# Common language effect size- place of equality

In Common language effect size (CLES) (http://en.wikipedia.org/wiki/Effect_size#Common_language_effect_size) how are cases with equality managed. Suppose there are 10 cases in each of control and treatment groups. Hence 100 pairs can be compared. If in 30 of these controls are higher, 40 of these treatment group is higher and in 30 two groups are equal, what will be effect size? Will it be 40/100 or 40/70? It seems CLES may not be suitable for data where many pairs have equal value.

## 1 Answer

You may want to read the Wikipedia page for the Mann–Whitney U test (also called the Wilcoxon rank-sum test). In essence, the U statistic of the test is based on the same idea as the "common language effect size". And the issue of ties comes up in this context as well. The solution there is to assign a value of 0.5 to ties. So, in your example, the value would be $55/100 = 0.55$. This also has intuitive appeal, since this will give a value of $0.5$ for two groups with exactly the same data (e.g., $2,4,5$ in the first group and $2,4,5$ in the second group) and two groups with only ties (e.g., $4,4,4$ in the first group and $4,4,4$ in the second group).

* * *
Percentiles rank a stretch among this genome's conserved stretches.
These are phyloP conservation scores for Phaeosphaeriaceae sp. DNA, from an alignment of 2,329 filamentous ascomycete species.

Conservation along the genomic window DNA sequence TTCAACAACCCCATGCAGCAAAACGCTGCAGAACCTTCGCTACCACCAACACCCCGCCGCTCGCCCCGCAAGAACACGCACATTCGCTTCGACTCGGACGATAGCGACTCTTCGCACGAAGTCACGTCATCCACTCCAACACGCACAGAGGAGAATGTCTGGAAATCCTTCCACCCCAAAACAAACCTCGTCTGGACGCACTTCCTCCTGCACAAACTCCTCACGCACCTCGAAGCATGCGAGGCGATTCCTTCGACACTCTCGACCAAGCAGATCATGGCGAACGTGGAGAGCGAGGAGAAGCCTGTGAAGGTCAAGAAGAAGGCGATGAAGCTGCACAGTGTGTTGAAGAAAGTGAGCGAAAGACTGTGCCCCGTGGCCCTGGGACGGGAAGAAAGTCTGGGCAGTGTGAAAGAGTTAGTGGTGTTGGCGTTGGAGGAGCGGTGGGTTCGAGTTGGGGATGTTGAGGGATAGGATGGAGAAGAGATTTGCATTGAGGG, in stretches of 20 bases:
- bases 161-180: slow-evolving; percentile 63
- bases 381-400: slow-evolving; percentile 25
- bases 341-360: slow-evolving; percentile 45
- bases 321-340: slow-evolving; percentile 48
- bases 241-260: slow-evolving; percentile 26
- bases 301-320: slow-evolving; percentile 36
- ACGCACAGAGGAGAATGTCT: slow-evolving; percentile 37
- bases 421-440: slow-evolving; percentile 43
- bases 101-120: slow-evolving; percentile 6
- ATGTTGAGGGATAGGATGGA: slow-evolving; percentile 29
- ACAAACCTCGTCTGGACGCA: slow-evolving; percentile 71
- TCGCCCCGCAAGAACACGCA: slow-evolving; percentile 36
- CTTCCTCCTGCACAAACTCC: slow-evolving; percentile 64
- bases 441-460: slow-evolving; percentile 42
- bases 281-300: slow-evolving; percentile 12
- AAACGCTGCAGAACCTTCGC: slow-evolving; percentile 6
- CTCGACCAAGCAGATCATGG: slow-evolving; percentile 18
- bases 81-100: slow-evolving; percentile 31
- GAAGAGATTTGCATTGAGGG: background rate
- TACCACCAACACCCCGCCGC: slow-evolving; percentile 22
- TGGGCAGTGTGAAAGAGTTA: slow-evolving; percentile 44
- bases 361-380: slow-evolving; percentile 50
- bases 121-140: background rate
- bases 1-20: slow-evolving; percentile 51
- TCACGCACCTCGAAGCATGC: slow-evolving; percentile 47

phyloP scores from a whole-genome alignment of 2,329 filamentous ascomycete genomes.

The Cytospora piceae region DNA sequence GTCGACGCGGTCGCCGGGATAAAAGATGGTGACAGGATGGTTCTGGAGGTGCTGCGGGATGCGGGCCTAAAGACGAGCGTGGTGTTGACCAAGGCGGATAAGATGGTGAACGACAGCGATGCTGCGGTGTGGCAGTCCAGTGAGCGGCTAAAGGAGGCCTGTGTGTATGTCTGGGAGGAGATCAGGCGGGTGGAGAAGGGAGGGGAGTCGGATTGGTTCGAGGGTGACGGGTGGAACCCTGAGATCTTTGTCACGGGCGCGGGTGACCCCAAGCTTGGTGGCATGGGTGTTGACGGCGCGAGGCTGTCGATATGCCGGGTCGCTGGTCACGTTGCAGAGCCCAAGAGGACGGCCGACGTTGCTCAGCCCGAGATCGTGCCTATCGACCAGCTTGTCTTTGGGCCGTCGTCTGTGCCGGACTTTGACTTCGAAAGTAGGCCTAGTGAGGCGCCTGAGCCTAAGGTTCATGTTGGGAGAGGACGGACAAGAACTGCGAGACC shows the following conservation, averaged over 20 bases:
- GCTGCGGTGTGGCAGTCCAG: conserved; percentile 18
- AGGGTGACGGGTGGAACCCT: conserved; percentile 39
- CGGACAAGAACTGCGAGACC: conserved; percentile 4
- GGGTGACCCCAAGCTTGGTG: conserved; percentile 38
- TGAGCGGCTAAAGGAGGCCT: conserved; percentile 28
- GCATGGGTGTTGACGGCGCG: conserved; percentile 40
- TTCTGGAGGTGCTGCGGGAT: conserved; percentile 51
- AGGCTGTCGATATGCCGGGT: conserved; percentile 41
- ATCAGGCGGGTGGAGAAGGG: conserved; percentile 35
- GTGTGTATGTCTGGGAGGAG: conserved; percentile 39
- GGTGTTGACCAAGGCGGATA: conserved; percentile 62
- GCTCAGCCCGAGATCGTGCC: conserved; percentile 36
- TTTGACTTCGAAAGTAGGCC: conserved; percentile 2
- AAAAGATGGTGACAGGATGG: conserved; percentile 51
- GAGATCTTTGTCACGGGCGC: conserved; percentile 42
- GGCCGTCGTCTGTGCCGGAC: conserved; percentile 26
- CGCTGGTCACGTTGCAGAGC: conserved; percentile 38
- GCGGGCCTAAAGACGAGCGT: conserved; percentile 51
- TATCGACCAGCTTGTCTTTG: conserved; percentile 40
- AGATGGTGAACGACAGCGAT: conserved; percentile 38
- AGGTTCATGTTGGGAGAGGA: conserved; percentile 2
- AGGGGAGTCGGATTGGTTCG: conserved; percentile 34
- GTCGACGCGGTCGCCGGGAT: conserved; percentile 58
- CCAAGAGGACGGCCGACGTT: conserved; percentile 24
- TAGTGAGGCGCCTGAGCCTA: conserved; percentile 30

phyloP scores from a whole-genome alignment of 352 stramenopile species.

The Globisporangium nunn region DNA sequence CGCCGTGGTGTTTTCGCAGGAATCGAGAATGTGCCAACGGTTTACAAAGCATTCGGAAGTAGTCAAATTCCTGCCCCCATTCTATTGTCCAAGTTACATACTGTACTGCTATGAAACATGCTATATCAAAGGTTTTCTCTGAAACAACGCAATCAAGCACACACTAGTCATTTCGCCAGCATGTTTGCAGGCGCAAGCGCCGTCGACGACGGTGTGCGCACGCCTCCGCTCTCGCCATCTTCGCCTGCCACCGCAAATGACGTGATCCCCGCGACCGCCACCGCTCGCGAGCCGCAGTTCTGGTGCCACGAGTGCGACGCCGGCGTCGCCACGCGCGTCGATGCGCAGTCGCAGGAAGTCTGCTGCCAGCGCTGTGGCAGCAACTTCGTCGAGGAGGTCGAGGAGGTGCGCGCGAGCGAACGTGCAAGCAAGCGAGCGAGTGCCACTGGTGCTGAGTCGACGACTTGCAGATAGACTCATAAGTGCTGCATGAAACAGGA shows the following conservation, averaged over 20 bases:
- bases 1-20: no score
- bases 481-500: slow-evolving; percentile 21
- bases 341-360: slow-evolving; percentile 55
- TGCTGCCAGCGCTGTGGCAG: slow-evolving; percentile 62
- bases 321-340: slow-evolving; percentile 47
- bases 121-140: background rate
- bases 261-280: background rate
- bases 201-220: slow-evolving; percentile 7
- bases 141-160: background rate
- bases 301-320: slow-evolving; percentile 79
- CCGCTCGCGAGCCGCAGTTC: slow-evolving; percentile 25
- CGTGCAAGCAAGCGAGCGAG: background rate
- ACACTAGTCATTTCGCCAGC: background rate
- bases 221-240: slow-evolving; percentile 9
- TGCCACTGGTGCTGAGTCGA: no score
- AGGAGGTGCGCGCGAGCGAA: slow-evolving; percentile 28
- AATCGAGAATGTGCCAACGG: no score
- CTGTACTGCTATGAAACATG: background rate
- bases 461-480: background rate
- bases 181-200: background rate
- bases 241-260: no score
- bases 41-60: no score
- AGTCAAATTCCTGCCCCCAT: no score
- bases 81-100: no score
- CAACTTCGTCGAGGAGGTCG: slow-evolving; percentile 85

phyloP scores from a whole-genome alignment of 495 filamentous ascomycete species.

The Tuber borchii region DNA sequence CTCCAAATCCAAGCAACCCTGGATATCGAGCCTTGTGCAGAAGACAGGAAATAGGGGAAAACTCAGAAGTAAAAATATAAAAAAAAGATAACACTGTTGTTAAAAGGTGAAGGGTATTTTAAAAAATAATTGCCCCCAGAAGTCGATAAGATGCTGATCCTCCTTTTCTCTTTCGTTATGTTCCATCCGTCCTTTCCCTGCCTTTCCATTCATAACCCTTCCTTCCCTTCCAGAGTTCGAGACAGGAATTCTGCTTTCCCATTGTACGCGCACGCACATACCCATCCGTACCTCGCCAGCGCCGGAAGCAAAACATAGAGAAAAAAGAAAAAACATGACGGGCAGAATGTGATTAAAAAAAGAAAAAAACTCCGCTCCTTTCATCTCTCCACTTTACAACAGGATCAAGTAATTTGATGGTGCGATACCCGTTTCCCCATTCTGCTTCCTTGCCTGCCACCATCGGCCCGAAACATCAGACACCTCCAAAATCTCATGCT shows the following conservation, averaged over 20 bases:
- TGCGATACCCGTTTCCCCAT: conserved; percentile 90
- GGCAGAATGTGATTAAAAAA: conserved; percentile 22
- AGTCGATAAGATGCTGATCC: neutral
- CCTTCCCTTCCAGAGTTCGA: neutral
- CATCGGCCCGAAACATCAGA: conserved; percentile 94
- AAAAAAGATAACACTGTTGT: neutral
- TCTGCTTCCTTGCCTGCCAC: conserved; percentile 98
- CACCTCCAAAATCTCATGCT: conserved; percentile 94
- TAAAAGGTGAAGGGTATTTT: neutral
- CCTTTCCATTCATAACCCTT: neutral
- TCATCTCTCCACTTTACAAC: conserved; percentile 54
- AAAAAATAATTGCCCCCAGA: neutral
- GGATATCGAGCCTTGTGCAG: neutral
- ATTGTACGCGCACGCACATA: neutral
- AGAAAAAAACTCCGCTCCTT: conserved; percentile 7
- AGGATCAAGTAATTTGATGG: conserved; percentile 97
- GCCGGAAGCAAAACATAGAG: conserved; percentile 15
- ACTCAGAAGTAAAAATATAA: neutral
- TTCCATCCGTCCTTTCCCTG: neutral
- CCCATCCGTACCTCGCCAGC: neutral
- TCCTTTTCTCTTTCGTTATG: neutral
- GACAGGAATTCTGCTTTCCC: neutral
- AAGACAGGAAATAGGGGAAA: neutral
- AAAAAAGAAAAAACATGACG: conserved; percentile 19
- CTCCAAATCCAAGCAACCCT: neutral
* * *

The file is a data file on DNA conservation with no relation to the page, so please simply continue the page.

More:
• Thanks for your reply. Is there any reference that CLES also uses 0.5 for ties? Which formal package of CLES should we use? Can we used CLES for both numeric and categorical data? – rnso Apr 22 '15 at 11:15
• As a reference, you could cite pretty much any book on non-parametric statistics that describes the Mann-Whitney U test. For example, Hollander & Wolfe (1999), see page 118, or Sprent & Smeeton (2000), see section 5.2.4. I don't know what you mean by "formal package". And with categorical data, how would you determine which value is larger? So, no, the CLES isn't applicable then. – Wolfgang Apr 22 '15 at 15:37
• I should have written ordinal rather than categorical. – rnso Apr 22 '15 at 15:55
• Should be okay for an ordinal scale, since you can determine unambiguously whether one data point is larger than another data point -- after all, that is all that the CLES is based on. – Wolfgang Apr 22 '15 at 17:46